Islamabad – American Counsellor for Public Affairs Christina Tomlinson yesterday joined members of the National Assembly and nongovernmental organisation representatives yesterday to celebrate the achievements of Pakistani women with disabilities.
At the Special Talent Exchange Programme Conference, she emphasised the importance of supporting the rights of women with disabilities so they can fully participate in all aspects of society.
“Promoting disability rights is an integral part of our efforts to promote human rights more broadly,” she said.
“We want to remove barriers and create a world in which disabled people everywhere enjoy dignity and full inclusion.
We work with governments and organizations like STEP to protect and promote the rights of disabled persons, and provide practical support to ensure their inclusion and full participation in society,” she added.
This conference marks the conclusion of a one-year, $375,000 program to support Pakistani women with disabilities funded by the American Embassy and implemented by STEP.
Throughout the past year, STEP has organized more than 90 training sessions, TV talk show discussions, and provincial workshops to increase public and Pakistani government awareness about the rights of women with disabilities and to provide livelihood training for women with disabilities.
“Women with disabilities face disadvantages in several key areas when compared with other women, men with disabilities, and society as a whole,” said STEP Programs Director Abia Akram.
“STEP, with the support of the American Embassy in Pakistan, initiated Supporting Women with Disabilities project to refine the approach of stakeholders and to help fully realize these women’s rights,” she said.
As this program comes to a close, the American Embassy and Mobility International are beginning collaboration on a new program to empower Pakistanis with disabilities and their allies.
Separately, the US Embassy and iEARN Pakistan staff yesterday welcomed home 19 female Pakistani students who recently participated in the Summer Sisters Exchange Programme at US universities, including Harvard, American University and Smith College.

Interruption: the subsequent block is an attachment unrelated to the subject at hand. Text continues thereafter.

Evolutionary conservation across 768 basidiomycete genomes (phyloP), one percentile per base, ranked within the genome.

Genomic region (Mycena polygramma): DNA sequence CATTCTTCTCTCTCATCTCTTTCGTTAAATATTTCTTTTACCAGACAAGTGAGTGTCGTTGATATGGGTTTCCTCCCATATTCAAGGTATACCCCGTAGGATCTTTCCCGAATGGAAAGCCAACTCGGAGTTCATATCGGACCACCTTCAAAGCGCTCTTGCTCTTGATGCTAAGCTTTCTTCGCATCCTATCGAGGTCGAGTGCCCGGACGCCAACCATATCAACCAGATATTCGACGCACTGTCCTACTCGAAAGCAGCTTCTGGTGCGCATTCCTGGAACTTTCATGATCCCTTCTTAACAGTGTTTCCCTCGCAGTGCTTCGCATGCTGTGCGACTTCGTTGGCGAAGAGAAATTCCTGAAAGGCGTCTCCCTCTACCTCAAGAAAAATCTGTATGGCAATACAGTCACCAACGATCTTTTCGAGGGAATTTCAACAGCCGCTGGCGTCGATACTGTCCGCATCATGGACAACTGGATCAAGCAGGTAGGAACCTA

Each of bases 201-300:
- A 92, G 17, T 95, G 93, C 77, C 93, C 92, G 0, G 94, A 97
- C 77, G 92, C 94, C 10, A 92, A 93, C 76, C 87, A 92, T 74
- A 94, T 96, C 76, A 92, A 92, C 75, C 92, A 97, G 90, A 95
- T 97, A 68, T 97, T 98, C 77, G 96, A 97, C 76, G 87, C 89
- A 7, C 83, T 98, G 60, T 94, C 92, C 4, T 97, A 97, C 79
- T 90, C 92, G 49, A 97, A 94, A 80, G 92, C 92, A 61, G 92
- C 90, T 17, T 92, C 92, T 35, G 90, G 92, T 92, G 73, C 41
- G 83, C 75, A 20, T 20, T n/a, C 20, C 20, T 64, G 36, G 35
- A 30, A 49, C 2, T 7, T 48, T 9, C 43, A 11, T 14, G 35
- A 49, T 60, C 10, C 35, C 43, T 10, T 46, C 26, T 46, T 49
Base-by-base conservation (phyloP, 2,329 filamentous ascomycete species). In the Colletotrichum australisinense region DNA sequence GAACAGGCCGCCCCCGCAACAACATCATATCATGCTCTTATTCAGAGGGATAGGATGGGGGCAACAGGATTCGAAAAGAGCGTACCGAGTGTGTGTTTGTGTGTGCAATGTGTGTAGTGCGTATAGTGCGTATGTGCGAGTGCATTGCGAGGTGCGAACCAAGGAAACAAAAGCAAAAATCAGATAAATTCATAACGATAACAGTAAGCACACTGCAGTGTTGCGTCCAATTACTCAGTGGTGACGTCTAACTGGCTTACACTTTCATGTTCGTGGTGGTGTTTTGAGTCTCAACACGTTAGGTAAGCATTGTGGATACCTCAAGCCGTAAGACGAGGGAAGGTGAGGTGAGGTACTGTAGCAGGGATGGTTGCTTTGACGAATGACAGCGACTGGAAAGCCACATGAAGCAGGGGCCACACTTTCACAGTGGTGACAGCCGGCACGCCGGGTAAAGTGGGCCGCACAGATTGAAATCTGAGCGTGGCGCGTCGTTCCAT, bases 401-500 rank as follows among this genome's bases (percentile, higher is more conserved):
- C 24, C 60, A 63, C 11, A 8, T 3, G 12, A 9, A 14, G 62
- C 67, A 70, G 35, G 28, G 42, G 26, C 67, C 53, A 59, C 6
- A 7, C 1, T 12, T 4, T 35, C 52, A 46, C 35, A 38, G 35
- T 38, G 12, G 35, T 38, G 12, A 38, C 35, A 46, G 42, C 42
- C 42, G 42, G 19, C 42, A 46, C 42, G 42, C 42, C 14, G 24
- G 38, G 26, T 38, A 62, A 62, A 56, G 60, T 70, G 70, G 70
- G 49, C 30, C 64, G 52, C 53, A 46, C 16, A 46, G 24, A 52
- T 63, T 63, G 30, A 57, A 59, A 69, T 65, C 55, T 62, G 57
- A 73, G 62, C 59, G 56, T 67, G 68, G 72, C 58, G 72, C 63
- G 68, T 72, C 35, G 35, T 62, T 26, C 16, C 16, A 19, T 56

The students, ages 15 to 18, spent the summer studying science, leadership and international affairs.
“The US Embassy sponsors this programme because all children – no matter their gender or their economic background – have the potential to develop into community leaders and deserve a quality education,” said US Embassy Deputy Cultural Affairs Officer Maureen Mimnaugh.
“I look forward to seeing the participants in this programme inspire other students in their communities and implement their new leadership skills,” he said.
The Summer Sisters Institute, launched in 2013 by the US-Pakistan Women’s Council, aims to provide a unique educational experience and mentor promising young Pakistani female students from historically disadvantaged backgrounds. Since 2013, a total of 42 Pakistani girls have participated in this exchange programme.
“Exchange programmes like Summer Sisters are intensive, structured, and powerful,” said iEARN Pakistan Executive Director Farah Kamal.
“Through this programme, students develop lifelong friendships and gain knowledge, enthusiasm, and passion to make the world a better place.”
“Summer Sisters was the best summer of my life,” said 2015 programme alumna Kainat Kanwal, who attended American University’s Community of Scholars program.
“I especially enjoyed the opportunity to do community service alongside my American friends, and I used my new volunteering skills when I came home to set up a hygiene camp for mothers and children in Sialkot,” she said.
The Summer Sisters Exchange Programme is one of many exchange programmes sponsored by the US Department of State.
Every year, more than 1,300 Pakistanis travel to the United States on academic and professional exchange programmes.